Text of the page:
Our Apartment, Makiki, Hawai`i
Valentine's Day will probably never be on my Top Ten list of great holidays, but this year it was quite nice.
Simple. Modest. Pleasant. Not so much a day for extravagant or melodramatic proclaimations of love, but rather for reflection and appreciation.
I did bring home a boquet of tulips and a balloon, Jen did get the dinner of her choice (pizza), and we did get to see a movie (Payback). I even put forward the potentially dangerous "anything you want" offer, and Jen only put in requests for a milkshake, a day at the beach, and some new clothes for Katieall happily fulfilled.
But what will truly endure about this past weekend is completely intangible. The long, lazy morning spent sighing and cuddling in bed. The long, whispered conversations of awe and affection exchanged over our sleeping daughter. Countless dizzy, breathless moments when we could almost see exactly how much we've shared and how far we've come in the last five years.
Baby makes threeand how!but there's still magic in two.
Ah! Wonderful, beautiful, warm, funny, gentle Jen. There were honestly moments over the last few days when my heart shivered and danced in ways I hadn't felt since I first started daydreaming about kissing her. My mushy impulses were so embarassing, I'd blush without having said a word.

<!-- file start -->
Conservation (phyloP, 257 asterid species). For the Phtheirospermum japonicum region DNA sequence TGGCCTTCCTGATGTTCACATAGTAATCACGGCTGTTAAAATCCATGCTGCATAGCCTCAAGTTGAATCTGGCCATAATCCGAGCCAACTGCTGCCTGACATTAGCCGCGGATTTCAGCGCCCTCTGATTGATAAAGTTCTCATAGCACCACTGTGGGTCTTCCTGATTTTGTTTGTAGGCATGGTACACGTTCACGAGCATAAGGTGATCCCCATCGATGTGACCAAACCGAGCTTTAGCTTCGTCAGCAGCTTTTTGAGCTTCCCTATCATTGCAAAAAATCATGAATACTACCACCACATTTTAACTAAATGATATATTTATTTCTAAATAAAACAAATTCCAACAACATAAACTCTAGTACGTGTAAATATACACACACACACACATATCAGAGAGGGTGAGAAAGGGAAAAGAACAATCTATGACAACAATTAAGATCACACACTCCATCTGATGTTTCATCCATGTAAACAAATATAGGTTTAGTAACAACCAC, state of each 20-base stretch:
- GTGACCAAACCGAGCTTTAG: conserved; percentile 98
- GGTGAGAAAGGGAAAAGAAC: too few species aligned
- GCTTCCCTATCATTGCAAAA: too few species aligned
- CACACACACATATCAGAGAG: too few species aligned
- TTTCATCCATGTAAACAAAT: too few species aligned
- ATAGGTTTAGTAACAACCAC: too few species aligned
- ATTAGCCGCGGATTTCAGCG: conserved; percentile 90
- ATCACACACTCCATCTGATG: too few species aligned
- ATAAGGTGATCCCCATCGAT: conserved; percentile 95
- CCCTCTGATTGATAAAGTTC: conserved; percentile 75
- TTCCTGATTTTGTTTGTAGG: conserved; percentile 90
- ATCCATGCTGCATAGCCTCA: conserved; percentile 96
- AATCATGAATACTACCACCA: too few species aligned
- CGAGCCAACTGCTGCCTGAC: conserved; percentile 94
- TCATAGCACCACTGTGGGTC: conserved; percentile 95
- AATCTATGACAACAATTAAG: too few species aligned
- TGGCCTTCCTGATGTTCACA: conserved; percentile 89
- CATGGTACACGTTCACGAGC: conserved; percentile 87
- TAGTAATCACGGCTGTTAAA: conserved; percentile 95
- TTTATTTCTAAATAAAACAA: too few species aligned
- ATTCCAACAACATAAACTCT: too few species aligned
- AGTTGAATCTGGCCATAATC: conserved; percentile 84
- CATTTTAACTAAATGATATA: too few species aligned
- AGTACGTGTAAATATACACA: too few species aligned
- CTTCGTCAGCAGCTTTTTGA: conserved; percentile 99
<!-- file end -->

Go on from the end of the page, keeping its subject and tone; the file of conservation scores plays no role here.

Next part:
At one point yesterday, while we were visiting dad and Gayle, she started giggling and crawled straight for me, eventually pulling up on my legs. She seemed to hug my knees, and bent her head way back to look at me. With absolute conviction, she said, "Ha-bup!" When she smiled her big, toothy smile, I thought I was going to break out crying. She's so amazing!
The most unexpected emotion to hit me this past weekend, though, was fear. Perhaps with a pinch of guilt. I dared, if only for an instant, to imagine myself happy, to imagine my life almost perfect. Then suddenly I was terrified I'd lose everything. Suddenly I felt I didn't deserve to experience bliss.
At first I was annoyed at myself; frustrated that I would so readily temper my euphoria with doubt. Then I realized all was as it should be.
Given my perpetual skepticism, cynicism and pessimism, I think I was well overdue for one of those rare moments where one stops and says, "life is good." But it should only be a moment.
The one thing I have always dreaded more than being unhappy is being content.